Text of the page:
The overwhelming feeling from our community was one of fear of the very same body of people supposed to ensure their safety on the streets. They expressed concerns about unjust aggression, rough handling and the use of excessive force. And in spite of worries for their own personal safety as a marginalised group that often comes under attack, our community also shared concerns about the safety of Black men who they have witnessed being disproportionately stopped and searched by the police.
How to solve the UK’s apparent broken policing?
Without a doubt, the issue of policing is complex. But there will also be members of the UK’s law enforcement body that will feel that this representation of them is unfair. Sadly, it is the few bad experiences that people remember most. We asked our community what in their opinion can be done to fix a glaringly broken system to law and order in the UK. Unsurprisingly suggestions for improving policing were varied. Some called for increased recruitment from minority communities to foster a sense of safety for ethnic minorities, especially recruiting more Black women, LGBTQ+ or non-binary candidates. Another suggestion was for police to prioritise investigating existing crimes rather than making fresh arrests under the guise of stop and search. Although other solutions mentioned improving how the police communicate with marginalized groups and the police making public apologies for misconduct against Black people, for some, the answer isn’t one single solution. Enforcing a no-racism policy isn’t as simple as telling the police not to be racist. As a result, some people are less optimistic about solutions that would enhance feeling safe around the police.
Despite the police’s existing initiatives for improving minority relations, there’s still plenty of work to be done. Even though many debate the effectiveness of diversity, people from the My Moon Landing community still want the police to undergo personal development courses that could improve relations with the Black community.
As our government looks to the future of policing, we can't afford to relegate historically unheard voices when they are overwhelmingly affected by policing and crime. What feels like a watershed moment now is an opportunity to rethink how we approach law enforcement and ultimately make the country safer for all citizens, including the most underrepresented parts of the Black community.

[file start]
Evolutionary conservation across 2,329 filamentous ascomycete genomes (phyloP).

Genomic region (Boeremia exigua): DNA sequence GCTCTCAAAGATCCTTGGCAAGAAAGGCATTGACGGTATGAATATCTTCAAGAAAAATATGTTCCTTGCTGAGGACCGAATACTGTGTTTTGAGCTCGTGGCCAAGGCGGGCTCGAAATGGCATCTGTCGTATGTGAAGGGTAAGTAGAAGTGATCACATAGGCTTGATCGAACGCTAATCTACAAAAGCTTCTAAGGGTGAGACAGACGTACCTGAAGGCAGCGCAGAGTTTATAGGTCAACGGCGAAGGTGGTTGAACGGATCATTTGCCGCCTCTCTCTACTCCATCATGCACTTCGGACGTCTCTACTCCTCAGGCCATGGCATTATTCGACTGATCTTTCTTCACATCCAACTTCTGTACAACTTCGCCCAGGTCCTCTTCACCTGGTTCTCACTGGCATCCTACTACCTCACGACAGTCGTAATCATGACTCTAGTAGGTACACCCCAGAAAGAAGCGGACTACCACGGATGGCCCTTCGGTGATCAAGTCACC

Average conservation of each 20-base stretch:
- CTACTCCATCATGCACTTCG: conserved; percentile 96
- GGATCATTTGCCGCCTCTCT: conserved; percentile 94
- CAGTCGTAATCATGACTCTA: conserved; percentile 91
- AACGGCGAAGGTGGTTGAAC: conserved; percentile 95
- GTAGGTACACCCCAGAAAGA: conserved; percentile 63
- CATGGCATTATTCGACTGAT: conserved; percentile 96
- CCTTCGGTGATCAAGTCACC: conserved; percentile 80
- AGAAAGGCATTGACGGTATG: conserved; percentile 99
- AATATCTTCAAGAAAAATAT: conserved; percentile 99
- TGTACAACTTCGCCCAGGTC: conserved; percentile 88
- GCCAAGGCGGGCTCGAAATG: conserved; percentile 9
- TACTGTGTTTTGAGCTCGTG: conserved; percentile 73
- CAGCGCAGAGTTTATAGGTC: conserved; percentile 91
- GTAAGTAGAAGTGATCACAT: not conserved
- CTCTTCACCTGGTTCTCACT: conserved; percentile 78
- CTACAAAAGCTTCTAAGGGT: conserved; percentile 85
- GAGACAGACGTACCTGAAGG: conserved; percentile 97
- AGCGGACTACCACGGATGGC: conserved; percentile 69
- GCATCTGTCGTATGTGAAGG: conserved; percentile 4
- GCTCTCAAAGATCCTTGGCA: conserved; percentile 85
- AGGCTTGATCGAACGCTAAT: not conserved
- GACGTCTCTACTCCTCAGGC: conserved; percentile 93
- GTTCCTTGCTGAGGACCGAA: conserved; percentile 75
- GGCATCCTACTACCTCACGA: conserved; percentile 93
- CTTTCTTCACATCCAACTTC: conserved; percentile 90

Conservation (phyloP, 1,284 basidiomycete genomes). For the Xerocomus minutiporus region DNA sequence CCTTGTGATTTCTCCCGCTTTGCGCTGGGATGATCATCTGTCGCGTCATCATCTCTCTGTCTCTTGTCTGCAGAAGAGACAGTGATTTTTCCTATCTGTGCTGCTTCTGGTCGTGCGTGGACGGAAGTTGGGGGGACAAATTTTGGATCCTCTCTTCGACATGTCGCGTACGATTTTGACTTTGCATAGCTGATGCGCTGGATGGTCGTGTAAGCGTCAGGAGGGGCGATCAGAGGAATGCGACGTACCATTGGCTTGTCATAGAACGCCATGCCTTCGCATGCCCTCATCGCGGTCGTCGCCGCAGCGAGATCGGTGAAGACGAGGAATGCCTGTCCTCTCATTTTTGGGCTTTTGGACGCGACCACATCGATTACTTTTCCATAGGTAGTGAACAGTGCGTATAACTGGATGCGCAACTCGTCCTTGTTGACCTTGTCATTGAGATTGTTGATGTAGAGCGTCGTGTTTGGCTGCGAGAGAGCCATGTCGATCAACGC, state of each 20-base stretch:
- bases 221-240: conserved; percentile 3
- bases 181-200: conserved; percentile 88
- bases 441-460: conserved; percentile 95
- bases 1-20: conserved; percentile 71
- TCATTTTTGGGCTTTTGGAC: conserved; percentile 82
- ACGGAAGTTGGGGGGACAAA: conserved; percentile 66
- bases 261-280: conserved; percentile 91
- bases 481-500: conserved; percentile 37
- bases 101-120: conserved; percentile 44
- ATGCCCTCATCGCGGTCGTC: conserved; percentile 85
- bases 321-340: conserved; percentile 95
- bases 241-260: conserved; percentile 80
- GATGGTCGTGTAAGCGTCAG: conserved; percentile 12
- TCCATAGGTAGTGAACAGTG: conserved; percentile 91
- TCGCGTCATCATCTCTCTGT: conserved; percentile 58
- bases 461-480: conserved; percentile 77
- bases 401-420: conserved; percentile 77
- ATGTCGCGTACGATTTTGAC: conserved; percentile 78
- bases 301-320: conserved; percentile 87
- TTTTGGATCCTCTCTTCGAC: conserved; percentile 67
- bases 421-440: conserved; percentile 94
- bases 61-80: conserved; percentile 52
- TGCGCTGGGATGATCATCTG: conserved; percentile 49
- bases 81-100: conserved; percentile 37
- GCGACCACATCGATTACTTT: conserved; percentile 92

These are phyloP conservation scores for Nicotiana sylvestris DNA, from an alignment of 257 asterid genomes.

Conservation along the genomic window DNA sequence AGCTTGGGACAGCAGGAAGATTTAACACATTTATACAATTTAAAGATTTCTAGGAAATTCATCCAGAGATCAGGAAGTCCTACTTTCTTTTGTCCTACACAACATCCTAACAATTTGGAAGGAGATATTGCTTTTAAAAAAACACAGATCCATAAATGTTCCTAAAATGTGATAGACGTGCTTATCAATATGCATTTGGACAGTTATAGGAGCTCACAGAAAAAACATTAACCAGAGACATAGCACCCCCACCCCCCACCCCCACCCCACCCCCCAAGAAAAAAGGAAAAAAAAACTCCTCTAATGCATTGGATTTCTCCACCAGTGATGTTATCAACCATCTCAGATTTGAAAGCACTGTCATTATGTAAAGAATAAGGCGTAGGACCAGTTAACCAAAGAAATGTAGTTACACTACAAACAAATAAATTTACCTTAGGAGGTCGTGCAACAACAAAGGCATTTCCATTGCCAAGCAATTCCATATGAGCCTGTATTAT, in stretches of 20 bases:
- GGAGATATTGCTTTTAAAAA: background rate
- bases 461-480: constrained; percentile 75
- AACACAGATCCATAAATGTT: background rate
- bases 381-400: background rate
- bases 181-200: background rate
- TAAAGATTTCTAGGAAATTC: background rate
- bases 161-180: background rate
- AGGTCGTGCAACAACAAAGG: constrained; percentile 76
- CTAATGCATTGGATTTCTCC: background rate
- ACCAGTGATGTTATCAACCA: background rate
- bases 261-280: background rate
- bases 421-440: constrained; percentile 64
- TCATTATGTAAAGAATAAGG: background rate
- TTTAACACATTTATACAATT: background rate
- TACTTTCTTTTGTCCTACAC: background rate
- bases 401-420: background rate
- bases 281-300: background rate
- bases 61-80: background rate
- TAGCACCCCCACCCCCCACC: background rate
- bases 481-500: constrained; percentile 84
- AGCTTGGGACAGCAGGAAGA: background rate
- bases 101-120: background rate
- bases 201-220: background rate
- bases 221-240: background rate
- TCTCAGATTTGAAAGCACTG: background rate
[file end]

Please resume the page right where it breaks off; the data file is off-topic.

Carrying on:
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What do the Commission on Race and Ethnic Disparities and Kanye West have in common? Many things flood to the mind, but one that sticks as evidentiary is a belief system that corrupts the lens through which Black people are viewed. Notably, Kanye west articulated his own dissenting opinion in 2018 when he theorised to TMZ that living in the 400 year legacy of slavery in America is a choice. Today the Sewell Report exhibits the same lack of nuance and awareness of the way people live and have been affected by negative race relations in the UK. The report proudly couches itself in decorations of objectivity by removing the individual experiences of race, the stories of the people that the data represents from its exploration of it. That is not what research is supposed to do. Research is supposed to marry to quantitative with the qualitative; the numbers and the stories are meant to support each other. In any other institution, particularly institutions with higher academic pedigree than the Commission on Race and Ethnic Disparities, if the stories don’t match the numbers it is the numbers that are wrong.
The elitism built into the assault on race-based activism is rife in the declarations made in the 285 pages they probably didn’t expect many people to wade through. Sentences like this one: “For some groups historic experience of racism still haunts the present and there was a reluctance to acknowledge that the UK had become open and fairer.” Perhaps the reason there was a reluctance to admit the given statement was because it did not ring true to them. In one part of the report there is an accusation that those they were speaking with did not fully understand the nuanced terminology that the researchers were using to define racism, the conflation of terms offended them.
An appalling dismissal
The assumption that the Commission has interpreted the data with, is made clear by mentions of UK legislation that criminalises the use of certain slurs and violence on the basis of race. They have assumed that these overt expressions of racism are the only valid forms of it. In regards to language, there is an early dismissal of microaggressions as a figment of our imaginations with the report stating: “It is certainly true that the concept of racism has become much more fluid, extending from overt hostility and exclusion to unconscious bias and microaggressions. This is partly because ethnic minorities have higher expectations of equal treatment and, rightly, will not tolerate behaviour that, only a couple of generations ago, would have likely been quietly endured or shrugged off. The fact that this generation expects more is a positive aspect of integration.” What the report declares to be “more” my own experience of racism in the UK and the experiences of the staff and members of our own Do it Now Now community would deem to be, is just as awful and in some cases even more insidious. Just as much as I wouldn’t like be called a N***r to my face, I wouldn’t like to be held back from an opportunity because there’s “just something about me” that doesn’t fit the “culture” of a prospective company.